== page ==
October 02, 2016 from VOA  
Scientists Explore Underwater Volcanoes

What covers nearly 29 million square kilometers of this planet beneath the sea?

The answer is seamounts.

Seamounts are mountains, usually volcanoes, that rise up from the sea floor. Some of the volcanoes are ancient, some are still active. But they are hard to find because they do not reach the surface of the water.

Scientists say seamounts cover more of the earth’s area than deserts, tundra, or any other land-based habitats. Marine life gathers at seamounts because they carry nutrient-rich water upward from the sea floor.

In September, a group of scientists set out to explore Cook Seamount. It rises almost 4,000 meters from the Pacific Ocean floor about 160 kilometers off the island of Hawaii. Humans have never seen it up close before.

The Associated Press went with the scientists, and provided exclusive images and information about this seamount and the marine life around it.

"Pisces V surface you're going in. Roger, going in."

Three people went in a submarine down to over 900 meters below the ocean surface to the top of the seamount. As the blue waters became darker, underwater creatures that glow, by chemically creating their own light, began to swim past the submarine.

The scientists dove below the level where sunlight can reach.

They spotted some wonders-- like a rare octopus with big fins that look like elephant ears. One even changed colors as it swam by the submarine.

The scientists also found several kinds of deep sea corals on the seamount’s sides. These included a possible new species of violet-colored coral they named “Purple Haze.”

Conservation International and the University of Hawaii worked together for the trip to Cook Seamount.

Greg Stone is the lead scientist with Conservation International. He spoke to AP news service on the ship.

“This three day expedition is the start of an effort to survey seamounts throughout the Pacific Ocean over the next five years. And we hope to study a total of 50 seamounts.”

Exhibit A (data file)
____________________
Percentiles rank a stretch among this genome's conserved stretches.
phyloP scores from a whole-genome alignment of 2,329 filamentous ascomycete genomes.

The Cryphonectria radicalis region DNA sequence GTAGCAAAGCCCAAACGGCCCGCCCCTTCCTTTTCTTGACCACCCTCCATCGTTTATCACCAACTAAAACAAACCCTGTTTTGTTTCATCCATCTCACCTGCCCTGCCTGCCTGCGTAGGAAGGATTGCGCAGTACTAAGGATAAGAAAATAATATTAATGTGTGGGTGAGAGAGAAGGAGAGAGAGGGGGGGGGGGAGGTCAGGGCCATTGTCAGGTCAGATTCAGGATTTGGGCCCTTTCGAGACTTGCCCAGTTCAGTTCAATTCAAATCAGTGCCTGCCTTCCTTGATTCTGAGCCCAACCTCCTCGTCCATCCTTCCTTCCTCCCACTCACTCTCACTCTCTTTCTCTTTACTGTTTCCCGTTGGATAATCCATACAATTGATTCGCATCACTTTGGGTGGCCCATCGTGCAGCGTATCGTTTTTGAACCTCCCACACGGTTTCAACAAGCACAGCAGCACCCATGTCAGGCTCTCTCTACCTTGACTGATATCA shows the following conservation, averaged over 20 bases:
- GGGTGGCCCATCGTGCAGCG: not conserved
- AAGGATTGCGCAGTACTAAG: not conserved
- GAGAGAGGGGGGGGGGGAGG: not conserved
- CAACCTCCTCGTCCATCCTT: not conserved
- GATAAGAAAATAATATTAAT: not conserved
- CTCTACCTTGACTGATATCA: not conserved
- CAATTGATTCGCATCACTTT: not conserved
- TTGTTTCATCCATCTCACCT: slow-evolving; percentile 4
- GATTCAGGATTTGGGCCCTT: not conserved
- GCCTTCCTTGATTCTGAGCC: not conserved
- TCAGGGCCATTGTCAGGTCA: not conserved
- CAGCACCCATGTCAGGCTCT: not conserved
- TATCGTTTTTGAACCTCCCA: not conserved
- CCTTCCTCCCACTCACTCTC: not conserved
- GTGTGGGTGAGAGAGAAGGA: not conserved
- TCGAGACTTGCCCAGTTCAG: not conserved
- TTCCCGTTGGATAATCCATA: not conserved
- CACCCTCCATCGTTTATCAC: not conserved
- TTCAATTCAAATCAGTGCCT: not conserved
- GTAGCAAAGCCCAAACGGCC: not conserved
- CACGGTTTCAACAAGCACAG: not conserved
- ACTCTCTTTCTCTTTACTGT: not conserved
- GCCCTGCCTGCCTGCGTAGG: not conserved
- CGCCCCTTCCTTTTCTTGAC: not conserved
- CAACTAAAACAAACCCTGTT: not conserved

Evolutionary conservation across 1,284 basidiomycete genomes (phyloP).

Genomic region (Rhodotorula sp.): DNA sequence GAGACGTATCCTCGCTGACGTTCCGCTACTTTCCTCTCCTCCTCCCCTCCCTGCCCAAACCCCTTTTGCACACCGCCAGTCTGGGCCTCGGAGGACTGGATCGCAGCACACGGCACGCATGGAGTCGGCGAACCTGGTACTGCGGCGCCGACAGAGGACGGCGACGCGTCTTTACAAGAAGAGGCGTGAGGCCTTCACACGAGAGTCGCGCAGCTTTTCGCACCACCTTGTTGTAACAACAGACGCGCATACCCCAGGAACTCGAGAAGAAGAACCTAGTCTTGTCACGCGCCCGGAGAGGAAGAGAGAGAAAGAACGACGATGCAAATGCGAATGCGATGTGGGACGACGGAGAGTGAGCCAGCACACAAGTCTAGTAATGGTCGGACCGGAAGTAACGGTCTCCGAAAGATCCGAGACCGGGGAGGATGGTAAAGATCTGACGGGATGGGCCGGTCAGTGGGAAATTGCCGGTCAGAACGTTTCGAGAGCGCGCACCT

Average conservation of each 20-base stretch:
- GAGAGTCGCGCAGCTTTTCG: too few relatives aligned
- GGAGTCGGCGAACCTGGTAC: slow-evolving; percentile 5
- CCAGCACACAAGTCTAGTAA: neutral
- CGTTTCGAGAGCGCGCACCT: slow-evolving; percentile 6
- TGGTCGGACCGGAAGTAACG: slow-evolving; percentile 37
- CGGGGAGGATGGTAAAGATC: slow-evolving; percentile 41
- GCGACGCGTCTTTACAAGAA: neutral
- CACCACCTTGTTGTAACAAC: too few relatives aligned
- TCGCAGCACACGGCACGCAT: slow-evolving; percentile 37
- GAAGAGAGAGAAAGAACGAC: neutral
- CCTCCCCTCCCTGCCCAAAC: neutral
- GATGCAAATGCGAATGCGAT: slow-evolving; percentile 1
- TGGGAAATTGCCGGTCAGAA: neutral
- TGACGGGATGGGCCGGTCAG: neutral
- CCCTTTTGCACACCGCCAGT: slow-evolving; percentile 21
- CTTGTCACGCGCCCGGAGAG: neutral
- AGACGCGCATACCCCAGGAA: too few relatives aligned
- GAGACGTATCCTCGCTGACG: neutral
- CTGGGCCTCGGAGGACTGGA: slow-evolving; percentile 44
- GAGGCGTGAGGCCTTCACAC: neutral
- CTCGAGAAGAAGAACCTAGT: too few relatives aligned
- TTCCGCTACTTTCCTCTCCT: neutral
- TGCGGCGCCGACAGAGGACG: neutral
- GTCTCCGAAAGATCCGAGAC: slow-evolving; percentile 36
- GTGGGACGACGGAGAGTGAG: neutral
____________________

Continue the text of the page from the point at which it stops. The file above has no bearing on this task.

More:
He said humans know very little about seamounts, but they are a “key part” of what drives the ocean. Stone said he wants to find out what is living on the seamounts and how they support ocean life.

“From that, we will understand ocean health, and ocean health relates directly to human health.”

M. Sanjayan is Executive Vice President of Conservation International. He told AP that there are “10,000, maybe 100,000” seamounts across the world’s oceans. He called them “hotspots for marine diversity,” and because most have not been explored, he expects that they will see things new to science when they get there.

Sonia Rowley is a researcher at the University of Hawaii who is taking part in the project. She will be studying the samples taken from Cook seamount.
University of Hawaii researcher Sonia Rowley logs coral samples taken from deep ocean seamounts during an expedition to unexplored underwater volcanoes off the coast of Hawaii's Big Island on Sept. 7, 2016. (AP Photo/Caleb Jones)
University of Hawaii researcher Sonia Rowley logs coral samples taken from deep ocean seamounts during an expedition to unexplored underwater volcanoes off the coast of Hawaii's Big Island on Sept. 7, 2016. (AP Photo/Caleb Jones)

“They were really magnificent actually, there were these huge structures that were going like tens of hundreds of meters high, and then on the edges they were kind of encrusted in many places with this beautiful purple Gorgonian sea fan.”

Cook seamount is an extinct volcano, which means it is not active anymore. It is part of a group of undersea volcanoes known as the Geologist Seamounts, that are about 80 million years old and could hold many new animal species. They could also contain elements such as nickel and cobalt that mining companies could extract.

One of the other two seamounts studied on their trip was Lo'ihi, an active volcano.

Lo'Ihi has been studied by manned submersibles over the past 30 years.

The scientists saw an “old friend” on Lo’Ihi—a shark they had seen there before. They also saw a two-meter long eel and a number of new geological formations around the volcano’s crater.

Scientists say Lo'ihi could someday be the newest island in the Hawaii chain as volcanic activity pushes the seamount upward. But do not look for it to break the surface of the water any time soon. Estimates are that it will not be for tens of thousands of years, if ever.

I’m Anne Ball.

Caleb Jones of The Associated Press wrote the exclusive report. Anne Ball adapted his story for VOA Learning English. Mario Ritter was the editor.

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Words in This Story

exclusive –adj. not available anywhere else

habitat –n. a kind of place where certain kinds of animals and plants live and grow

marine –adj. having to do with the sea

virtually –adv. through digital technology rather than physically

encrusted –adj. covered, overgrown

crater –n. a round hole at the top of a volcano or caused by the impact of a meteorite